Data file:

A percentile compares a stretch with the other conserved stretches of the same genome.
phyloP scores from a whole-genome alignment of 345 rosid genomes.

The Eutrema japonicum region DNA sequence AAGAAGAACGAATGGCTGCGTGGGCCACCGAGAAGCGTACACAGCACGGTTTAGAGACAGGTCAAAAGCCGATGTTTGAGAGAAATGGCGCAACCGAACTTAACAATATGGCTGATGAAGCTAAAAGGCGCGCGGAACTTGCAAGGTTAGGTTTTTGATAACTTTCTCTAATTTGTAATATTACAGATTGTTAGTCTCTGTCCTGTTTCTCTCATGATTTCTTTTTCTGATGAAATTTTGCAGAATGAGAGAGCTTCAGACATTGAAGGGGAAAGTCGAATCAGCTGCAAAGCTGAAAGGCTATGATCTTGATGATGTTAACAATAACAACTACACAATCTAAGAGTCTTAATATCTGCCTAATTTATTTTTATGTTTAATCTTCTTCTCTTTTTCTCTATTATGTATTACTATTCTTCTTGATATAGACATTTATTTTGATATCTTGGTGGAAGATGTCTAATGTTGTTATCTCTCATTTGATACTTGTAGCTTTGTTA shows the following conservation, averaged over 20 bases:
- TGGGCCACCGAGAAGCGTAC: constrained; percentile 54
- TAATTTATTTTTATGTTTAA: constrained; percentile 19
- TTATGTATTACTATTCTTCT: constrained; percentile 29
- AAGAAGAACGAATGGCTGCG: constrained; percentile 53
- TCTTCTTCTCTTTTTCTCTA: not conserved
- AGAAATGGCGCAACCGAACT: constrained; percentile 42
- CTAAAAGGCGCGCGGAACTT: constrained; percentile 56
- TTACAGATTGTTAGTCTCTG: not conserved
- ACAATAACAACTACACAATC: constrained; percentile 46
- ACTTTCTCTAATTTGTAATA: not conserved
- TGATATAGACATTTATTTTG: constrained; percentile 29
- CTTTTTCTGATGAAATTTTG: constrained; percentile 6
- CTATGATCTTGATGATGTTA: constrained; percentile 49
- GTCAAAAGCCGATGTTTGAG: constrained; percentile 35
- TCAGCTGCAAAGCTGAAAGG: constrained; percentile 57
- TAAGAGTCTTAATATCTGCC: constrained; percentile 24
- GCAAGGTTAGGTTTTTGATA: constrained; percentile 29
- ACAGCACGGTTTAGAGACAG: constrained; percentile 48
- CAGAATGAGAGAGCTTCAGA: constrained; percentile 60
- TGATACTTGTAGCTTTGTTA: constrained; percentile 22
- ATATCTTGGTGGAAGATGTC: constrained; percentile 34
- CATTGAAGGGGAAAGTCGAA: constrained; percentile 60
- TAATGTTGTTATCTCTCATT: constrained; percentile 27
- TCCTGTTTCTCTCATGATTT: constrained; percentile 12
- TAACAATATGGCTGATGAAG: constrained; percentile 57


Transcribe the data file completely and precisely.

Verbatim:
A percentile compares a stretch with the other conserved stretches of the same genome.
phyloP scores from a whole-genome alignment of 345 rosid genomes.

The Eutrema japonicum region DNA sequence AAGAAGAACGAATGGCTGCGTGGGCCACCGAGAAGCGTACACAGCACGGTTTAGAGACAGGTCAAAAGCCGATGTTTGAGAGAAATGGCGCAACCGAACTTAACAATATGGCTGATGAAGCTAAAAGGCGCGCGGAACTTGCAAGGTTAGGTTTTTGATAACTTTCTCTAATTTGTAATATTACAGATTGTTAGTCTCTGTCCTGTTTCTCTCATGATTTCTTTTTCTGATGAAATTTTGCAGAATGAGAGAGCTTCAGACATTGAAGGGGAAAGTCGAATCAGCTGCAAAGCTGAAAGGCTATGATCTTGATGATGTTAACAATAACAACTACACAATCTAAGAGTCTTAATATCTGCCTAATTTATTTTTATGTTTAATCTTCTTCTCTTTTTCTCTATTATGTATTACTATTCTTCTTGATATAGACATTTATTTTGATATCTTGGTGGAAGATGTCTAATGTTGTTATCTCTCATTTGATACTTGTAGCTTTGTTA shows the following conservation, averaged over 20 bases:
- TGGGCCACCGAGAAGCGTAC: constrained; percentile 54
- TAATTTATTTTTATGTTTAA: constrained; percentile 19
- TTATGTATTACTATTCTTCT: constrained; percentile 29
- AAGAAGAACGAATGGCTGCG: constrained; percentile 53
- TCTTCTTCTCTTTTTCTCTA: not conserved
- AGAAATGGCGCAACCGAACT: constrained; percentile 42
- CTAAAAGGCGCGCGGAACTT: constrained; percentile 56
- TTACAGATTGTTAGTCTCTG: not conserved
- ACAATAACAACTACACAATC: constrained; percentile 46
- ACTTTCTCTAATTTGTAATA: not conserved
- TGATATAGACATTTATTTTG: constrained; percentile 29
- CTTTTTCTGATGAAATTTTG: constrained; percentile 6
- CTATGATCTTGATGATGTTA: constrained; percentile 49
- GTCAAAAGCCGATGTTTGAG: constrained; percentile 35
- TCAGCTGCAAAGCTGAAAGG: constrained; percentile 57
- TAAGAGTCTTAATATCTGCC: constrained; percentile 24
- GCAAGGTTAGGTTTTTGATA: constrained; percentile 29
- ACAGCACGGTTTAGAGACAG: constrained; percentile 48
- CAGAATGAGAGAGCTTCAGA: constrained; percentile 60
- TGATACTTGTAGCTTTGTTA: constrained; percentile 22
- ATATCTTGGTGGAAGATGTC: constrained; percentile 34
- CATTGAAGGGGAAAGTCGAA: constrained; percentile 60
- TAATGTTGTTATCTCTCATT: constrained; percentile 27
- TCCTGTTTCTCTCATGATTT: constrained; percentile 12
- TAACAATATGGCTGATGAAG: constrained; percentile 57